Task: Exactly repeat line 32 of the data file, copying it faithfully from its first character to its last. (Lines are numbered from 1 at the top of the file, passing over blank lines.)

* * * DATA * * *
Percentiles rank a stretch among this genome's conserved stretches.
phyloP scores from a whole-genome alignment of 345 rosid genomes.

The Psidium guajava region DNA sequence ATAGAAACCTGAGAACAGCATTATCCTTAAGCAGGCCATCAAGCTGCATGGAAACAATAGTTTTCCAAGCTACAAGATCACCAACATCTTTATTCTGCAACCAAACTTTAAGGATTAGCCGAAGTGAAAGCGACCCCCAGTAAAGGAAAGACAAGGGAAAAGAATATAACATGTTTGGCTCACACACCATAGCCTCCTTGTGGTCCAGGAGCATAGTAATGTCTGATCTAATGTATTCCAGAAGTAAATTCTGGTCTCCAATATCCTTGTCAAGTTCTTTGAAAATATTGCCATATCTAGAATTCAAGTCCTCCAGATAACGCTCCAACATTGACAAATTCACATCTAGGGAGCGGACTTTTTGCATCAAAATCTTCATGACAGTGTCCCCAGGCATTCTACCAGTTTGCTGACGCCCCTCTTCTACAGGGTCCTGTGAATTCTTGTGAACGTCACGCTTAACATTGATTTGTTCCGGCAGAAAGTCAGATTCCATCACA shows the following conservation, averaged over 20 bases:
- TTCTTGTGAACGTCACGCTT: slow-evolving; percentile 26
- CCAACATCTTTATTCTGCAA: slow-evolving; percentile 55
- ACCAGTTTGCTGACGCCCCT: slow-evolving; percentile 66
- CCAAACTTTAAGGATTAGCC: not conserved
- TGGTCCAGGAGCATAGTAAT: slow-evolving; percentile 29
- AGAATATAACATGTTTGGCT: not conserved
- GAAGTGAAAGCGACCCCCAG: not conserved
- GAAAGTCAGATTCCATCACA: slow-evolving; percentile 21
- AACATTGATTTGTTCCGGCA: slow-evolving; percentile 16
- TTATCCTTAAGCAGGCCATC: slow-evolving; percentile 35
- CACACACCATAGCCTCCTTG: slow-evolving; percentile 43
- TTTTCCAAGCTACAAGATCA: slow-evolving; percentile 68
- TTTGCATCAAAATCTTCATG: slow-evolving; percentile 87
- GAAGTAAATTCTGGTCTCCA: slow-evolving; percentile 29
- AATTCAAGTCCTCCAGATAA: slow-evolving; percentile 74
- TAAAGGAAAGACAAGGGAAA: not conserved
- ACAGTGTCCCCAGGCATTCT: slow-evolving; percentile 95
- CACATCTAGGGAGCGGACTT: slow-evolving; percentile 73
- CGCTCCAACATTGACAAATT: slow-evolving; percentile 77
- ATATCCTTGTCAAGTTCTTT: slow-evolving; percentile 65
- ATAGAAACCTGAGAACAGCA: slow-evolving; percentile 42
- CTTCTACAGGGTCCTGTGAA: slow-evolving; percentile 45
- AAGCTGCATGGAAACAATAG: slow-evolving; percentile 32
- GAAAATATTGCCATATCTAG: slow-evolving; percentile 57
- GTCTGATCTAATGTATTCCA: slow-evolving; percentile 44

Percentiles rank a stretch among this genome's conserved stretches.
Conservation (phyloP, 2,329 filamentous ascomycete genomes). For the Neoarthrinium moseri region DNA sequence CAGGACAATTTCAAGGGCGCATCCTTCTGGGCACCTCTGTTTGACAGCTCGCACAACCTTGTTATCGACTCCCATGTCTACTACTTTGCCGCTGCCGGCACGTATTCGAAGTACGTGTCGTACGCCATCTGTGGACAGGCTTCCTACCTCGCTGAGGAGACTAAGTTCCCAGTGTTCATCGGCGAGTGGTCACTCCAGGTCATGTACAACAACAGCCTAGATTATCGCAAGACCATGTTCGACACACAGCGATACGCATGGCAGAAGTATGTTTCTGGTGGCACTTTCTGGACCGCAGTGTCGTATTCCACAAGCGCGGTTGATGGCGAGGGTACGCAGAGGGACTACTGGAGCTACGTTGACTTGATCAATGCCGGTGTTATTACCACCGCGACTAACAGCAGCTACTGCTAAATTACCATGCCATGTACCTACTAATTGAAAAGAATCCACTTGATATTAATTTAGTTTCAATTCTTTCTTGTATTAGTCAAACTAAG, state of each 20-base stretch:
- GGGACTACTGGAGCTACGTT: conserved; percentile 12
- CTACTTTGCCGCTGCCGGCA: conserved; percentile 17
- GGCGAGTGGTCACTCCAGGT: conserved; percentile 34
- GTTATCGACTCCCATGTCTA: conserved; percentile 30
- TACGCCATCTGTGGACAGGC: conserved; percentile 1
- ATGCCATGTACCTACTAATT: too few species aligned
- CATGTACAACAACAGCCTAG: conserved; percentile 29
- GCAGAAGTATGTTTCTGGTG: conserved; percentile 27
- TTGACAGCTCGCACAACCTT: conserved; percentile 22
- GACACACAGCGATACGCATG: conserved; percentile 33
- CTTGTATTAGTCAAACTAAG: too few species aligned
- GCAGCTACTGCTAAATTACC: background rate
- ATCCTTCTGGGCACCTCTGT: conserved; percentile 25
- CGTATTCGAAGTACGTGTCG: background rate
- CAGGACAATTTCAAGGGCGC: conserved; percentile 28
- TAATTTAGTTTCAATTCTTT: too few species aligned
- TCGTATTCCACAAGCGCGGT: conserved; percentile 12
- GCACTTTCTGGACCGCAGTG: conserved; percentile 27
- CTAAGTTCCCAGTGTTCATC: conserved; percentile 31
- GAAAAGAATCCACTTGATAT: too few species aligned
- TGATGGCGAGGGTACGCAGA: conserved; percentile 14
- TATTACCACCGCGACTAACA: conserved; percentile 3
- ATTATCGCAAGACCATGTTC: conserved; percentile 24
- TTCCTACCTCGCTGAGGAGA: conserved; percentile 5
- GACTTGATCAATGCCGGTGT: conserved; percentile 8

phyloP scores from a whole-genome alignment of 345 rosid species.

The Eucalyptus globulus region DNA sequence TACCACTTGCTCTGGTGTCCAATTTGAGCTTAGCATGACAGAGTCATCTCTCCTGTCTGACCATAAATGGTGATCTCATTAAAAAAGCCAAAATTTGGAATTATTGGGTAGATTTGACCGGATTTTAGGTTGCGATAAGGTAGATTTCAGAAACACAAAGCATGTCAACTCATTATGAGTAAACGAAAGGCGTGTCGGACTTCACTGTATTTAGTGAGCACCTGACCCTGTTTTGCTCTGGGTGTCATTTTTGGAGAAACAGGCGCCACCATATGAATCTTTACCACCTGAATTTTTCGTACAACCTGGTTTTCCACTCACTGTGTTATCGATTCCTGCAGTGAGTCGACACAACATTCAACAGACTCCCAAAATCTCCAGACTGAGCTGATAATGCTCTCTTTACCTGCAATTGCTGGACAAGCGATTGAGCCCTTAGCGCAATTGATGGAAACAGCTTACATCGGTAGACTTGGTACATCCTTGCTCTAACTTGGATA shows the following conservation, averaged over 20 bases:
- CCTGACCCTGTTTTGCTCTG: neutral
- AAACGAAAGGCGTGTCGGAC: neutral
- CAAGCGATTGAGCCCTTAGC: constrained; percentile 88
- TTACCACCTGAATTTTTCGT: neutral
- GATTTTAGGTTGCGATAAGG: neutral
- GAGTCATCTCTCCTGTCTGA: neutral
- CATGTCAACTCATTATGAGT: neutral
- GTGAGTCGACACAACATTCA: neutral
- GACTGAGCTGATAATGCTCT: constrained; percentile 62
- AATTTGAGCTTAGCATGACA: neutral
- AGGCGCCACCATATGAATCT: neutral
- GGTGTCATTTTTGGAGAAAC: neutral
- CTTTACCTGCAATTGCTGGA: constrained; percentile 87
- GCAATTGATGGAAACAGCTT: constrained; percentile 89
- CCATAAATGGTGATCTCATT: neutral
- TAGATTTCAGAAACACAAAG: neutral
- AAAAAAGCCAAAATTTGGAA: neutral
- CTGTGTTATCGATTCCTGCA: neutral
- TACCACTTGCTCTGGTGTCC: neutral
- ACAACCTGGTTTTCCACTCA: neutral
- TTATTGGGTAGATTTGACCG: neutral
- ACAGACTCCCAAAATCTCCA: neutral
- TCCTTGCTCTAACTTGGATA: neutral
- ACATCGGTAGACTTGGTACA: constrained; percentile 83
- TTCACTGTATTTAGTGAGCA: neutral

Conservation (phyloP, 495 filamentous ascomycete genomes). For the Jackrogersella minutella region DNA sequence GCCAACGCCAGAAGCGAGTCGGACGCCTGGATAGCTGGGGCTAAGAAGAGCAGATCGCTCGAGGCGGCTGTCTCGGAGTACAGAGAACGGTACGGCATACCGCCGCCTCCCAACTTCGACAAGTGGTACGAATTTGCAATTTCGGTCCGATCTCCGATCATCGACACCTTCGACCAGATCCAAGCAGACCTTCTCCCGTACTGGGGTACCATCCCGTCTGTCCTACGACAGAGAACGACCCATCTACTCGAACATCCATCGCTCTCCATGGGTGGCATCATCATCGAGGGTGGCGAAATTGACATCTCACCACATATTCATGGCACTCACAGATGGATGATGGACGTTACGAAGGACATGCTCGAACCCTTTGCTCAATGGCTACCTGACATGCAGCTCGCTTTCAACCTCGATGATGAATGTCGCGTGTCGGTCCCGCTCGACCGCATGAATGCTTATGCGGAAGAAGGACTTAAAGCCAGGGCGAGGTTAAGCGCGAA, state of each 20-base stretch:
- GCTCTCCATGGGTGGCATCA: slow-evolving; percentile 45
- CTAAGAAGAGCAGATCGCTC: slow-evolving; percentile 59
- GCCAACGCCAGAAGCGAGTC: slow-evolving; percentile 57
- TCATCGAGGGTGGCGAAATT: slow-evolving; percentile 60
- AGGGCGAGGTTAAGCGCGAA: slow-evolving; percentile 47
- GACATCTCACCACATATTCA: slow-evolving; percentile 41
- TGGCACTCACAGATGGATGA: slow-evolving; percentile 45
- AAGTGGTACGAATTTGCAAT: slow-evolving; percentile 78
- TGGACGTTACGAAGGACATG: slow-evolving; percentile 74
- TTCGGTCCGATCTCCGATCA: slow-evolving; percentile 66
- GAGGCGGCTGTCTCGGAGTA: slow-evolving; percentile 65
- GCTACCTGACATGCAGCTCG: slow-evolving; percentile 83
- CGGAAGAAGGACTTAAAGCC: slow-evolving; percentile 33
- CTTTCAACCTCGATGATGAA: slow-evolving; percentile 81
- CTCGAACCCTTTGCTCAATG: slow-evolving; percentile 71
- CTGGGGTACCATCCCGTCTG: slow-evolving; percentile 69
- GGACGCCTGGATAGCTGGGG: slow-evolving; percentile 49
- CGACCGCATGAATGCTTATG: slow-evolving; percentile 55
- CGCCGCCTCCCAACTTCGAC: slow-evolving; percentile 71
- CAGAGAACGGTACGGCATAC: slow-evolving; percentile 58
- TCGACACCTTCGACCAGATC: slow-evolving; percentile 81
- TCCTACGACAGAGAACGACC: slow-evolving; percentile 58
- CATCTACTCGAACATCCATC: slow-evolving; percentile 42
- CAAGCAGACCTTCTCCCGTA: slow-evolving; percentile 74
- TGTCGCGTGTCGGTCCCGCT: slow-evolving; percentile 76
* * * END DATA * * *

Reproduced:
- CTACTTTGCCGCTGCCGGCA: conserved; percentile 17